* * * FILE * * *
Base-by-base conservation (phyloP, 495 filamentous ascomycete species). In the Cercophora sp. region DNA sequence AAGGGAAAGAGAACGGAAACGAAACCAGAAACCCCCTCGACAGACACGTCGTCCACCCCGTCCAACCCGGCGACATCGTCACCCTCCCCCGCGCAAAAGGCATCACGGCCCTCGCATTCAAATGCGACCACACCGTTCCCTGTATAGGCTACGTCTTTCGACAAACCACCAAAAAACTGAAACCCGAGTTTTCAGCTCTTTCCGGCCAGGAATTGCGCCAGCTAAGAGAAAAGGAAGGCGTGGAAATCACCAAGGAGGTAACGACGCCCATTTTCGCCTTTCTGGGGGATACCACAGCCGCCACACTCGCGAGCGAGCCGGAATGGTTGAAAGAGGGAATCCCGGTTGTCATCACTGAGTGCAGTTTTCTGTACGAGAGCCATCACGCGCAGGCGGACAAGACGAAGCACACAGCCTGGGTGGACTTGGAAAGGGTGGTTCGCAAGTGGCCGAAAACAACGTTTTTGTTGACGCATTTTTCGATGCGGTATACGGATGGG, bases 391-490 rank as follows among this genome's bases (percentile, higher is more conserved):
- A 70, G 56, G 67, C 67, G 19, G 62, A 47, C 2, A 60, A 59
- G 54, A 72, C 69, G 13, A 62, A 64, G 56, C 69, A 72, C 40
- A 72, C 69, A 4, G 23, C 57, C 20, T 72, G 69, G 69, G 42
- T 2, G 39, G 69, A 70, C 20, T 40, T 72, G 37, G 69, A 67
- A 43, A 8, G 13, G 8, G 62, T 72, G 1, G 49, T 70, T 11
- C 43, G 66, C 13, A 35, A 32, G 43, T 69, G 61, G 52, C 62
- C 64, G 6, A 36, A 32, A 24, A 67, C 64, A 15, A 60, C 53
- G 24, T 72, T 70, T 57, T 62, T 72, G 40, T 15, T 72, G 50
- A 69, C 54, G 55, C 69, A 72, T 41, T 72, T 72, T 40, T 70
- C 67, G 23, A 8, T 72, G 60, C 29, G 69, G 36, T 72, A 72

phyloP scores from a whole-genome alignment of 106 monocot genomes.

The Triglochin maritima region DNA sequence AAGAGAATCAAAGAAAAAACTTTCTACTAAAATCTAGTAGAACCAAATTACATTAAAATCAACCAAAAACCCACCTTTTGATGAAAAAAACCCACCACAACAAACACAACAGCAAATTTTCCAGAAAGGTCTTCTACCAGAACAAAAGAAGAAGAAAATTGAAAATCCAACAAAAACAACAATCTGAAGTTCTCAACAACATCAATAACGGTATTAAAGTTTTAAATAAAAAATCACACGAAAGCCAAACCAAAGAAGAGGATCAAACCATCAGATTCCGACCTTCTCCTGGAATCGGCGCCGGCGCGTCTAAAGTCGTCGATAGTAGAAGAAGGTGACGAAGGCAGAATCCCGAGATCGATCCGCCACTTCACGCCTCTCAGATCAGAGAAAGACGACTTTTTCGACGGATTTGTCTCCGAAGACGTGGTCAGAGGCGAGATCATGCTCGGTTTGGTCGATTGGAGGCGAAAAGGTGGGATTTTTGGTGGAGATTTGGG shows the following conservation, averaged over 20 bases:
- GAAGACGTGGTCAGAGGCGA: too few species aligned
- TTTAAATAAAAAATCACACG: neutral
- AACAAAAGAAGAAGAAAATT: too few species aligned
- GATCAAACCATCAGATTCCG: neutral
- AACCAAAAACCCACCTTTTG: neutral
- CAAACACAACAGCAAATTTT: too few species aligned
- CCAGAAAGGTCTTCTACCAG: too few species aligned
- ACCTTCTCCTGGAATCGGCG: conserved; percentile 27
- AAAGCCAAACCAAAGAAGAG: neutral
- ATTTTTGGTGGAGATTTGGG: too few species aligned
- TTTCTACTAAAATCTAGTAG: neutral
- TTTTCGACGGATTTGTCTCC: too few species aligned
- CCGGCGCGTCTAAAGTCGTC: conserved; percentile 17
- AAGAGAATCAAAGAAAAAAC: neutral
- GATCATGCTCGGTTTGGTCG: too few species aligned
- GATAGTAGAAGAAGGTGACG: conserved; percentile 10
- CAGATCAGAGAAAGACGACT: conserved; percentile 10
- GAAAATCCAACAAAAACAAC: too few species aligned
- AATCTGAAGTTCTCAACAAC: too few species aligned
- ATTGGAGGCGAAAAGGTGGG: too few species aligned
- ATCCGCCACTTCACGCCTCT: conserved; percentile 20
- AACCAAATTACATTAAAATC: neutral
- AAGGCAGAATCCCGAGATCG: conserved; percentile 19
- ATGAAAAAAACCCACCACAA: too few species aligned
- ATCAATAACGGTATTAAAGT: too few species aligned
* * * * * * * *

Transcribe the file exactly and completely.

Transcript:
Base-by-base conservation (phyloP, 495 filamentous ascomycete species). In the Cercophora sp. region DNA sequence AAGGGAAAGAGAACGGAAACGAAACCAGAAACCCCCTCGACAGACACGTCGTCCACCCCGTCCAACCCGGCGACATCGTCACCCTCCCCCGCGCAAAAGGCATCACGGCCCTCGCATTCAAATGCGACCACACCGTTCCCTGTATAGGCTACGTCTTTCGACAAACCACCAAAAAACTGAAACCCGAGTTTTCAGCTCTTTCCGGCCAGGAATTGCGCCAGCTAAGAGAAAAGGAAGGCGTGGAAATCACCAAGGAGGTAACGACGCCCATTTTCGCCTTTCTGGGGGATACCACAGCCGCCACACTCGCGAGCGAGCCGGAATGGTTGAAAGAGGGAATCCCGGTTGTCATCACTGAGTGCAGTTTTCTGTACGAGAGCCATCACGCGCAGGCGGACAAGACGAAGCACACAGCCTGGGTGGACTTGGAAAGGGTGGTTCGCAAGTGGCCGAAAACAACGTTTTTGTTGACGCATTTTTCGATGCGGTATACGGATGGG, bases 391-490 rank as follows among this genome's bases (percentile, higher is more conserved):
- A 70, G 56, G 67, C 67, G 19, G 62, A 47, C 2, A 60, A 59
- G 54, A 72, C 69, G 13, A 62, A 64, G 56, C 69, A 72, C 40
- A 72, C 69, A 4, G 23, C 57, C 20, T 72, G 69, G 69, G 42
- T 2, G 39, G 69, A 70, C 20, T 40, T 72, G 37, G 69, A 67
- A 43, A 8, G 13, G 8, G 62, T 72, G 1, G 49, T 70, T 11
- C 43, G 66, C 13, A 35, A 32, G 43, T 69, G 61, G 52, C 62
- C 64, G 6, A 36, A 32, A 24, A 67, C 64, A 15, A 60, C 53
- G 24, T 72, T 70, T 57, T 62, T 72, G 40, T 15, T 72, G 50
- A 69, C 54, G 55, C 69, A 72, T 41, T 72, T 72, T 40, T 70
- C 67, G 23, A 8, T 72, G 60, C 29, G 69, G 36, T 72, A 72

phyloP scores from a whole-genome alignment of 106 monocot genomes.

The Triglochin maritima region DNA sequence AAGAGAATCAAAGAAAAAACTTTCTACTAAAATCTAGTAGAACCAAATTACATTAAAATCAACCAAAAACCCACCTTTTGATGAAAAAAACCCACCACAACAAACACAACAGCAAATTTTCCAGAAAGGTCTTCTACCAGAACAAAAGAAGAAGAAAATTGAAAATCCAACAAAAACAACAATCTGAAGTTCTCAACAACATCAATAACGGTATTAAAGTTTTAAATAAAAAATCACACGAAAGCCAAACCAAAGAAGAGGATCAAACCATCAGATTCCGACCTTCTCCTGGAATCGGCGCCGGCGCGTCTAAAGTCGTCGATAGTAGAAGAAGGTGACGAAGGCAGAATCCCGAGATCGATCCGCCACTTCACGCCTCTCAGATCAGAGAAAGACGACTTTTTCGACGGATTTGTCTCCGAAGACGTGGTCAGAGGCGAGATCATGCTCGGTTTGGTCGATTGGAGGCGAAAAGGTGGGATTTTTGGTGGAGATTTGGG shows the following conservation, averaged over 20 bases:
- GAAGACGTGGTCAGAGGCGA: too few species aligned
- TTTAAATAAAAAATCACACG: neutral
- AACAAAAGAAGAAGAAAATT: too few species aligned
- GATCAAACCATCAGATTCCG: neutral
- AACCAAAAACCCACCTTTTG: neutral
- CAAACACAACAGCAAATTTT: too few species aligned
- CCAGAAAGGTCTTCTACCAG: too few species aligned
- ACCTTCTCCTGGAATCGGCG: conserved; percentile 27
- AAAGCCAAACCAAAGAAGAG: neutral
- ATTTTTGGTGGAGATTTGGG: too few species aligned
- TTTCTACTAAAATCTAGTAG: neutral
- TTTTCGACGGATTTGTCTCC: too few species aligned
- CCGGCGCGTCTAAAGTCGTC: conserved; percentile 17
- AAGAGAATCAAAGAAAAAAC: neutral
- GATCATGCTCGGTTTGGTCG: too few species aligned
- GATAGTAGAAGAAGGTGACG: conserved; percentile 10
- CAGATCAGAGAAAGACGACT: conserved; percentile 10
- GAAAATCCAACAAAAACAAC: too few species aligned
- AATCTGAAGTTCTCAACAAC: too few species aligned
- ATTGGAGGCGAAAAGGTGGG: too few species aligned
- ATCCGCCACTTCACGCCTCT: conserved; percentile 20
- AACCAAATTACATTAAAATC: neutral
- AAGGCAGAATCCCGAGATCG: conserved; percentile 19
- ATGAAAAAAACCCACCACAA: too few species aligned
- ATCAATAACGGTATTAAAGT: too few species aligned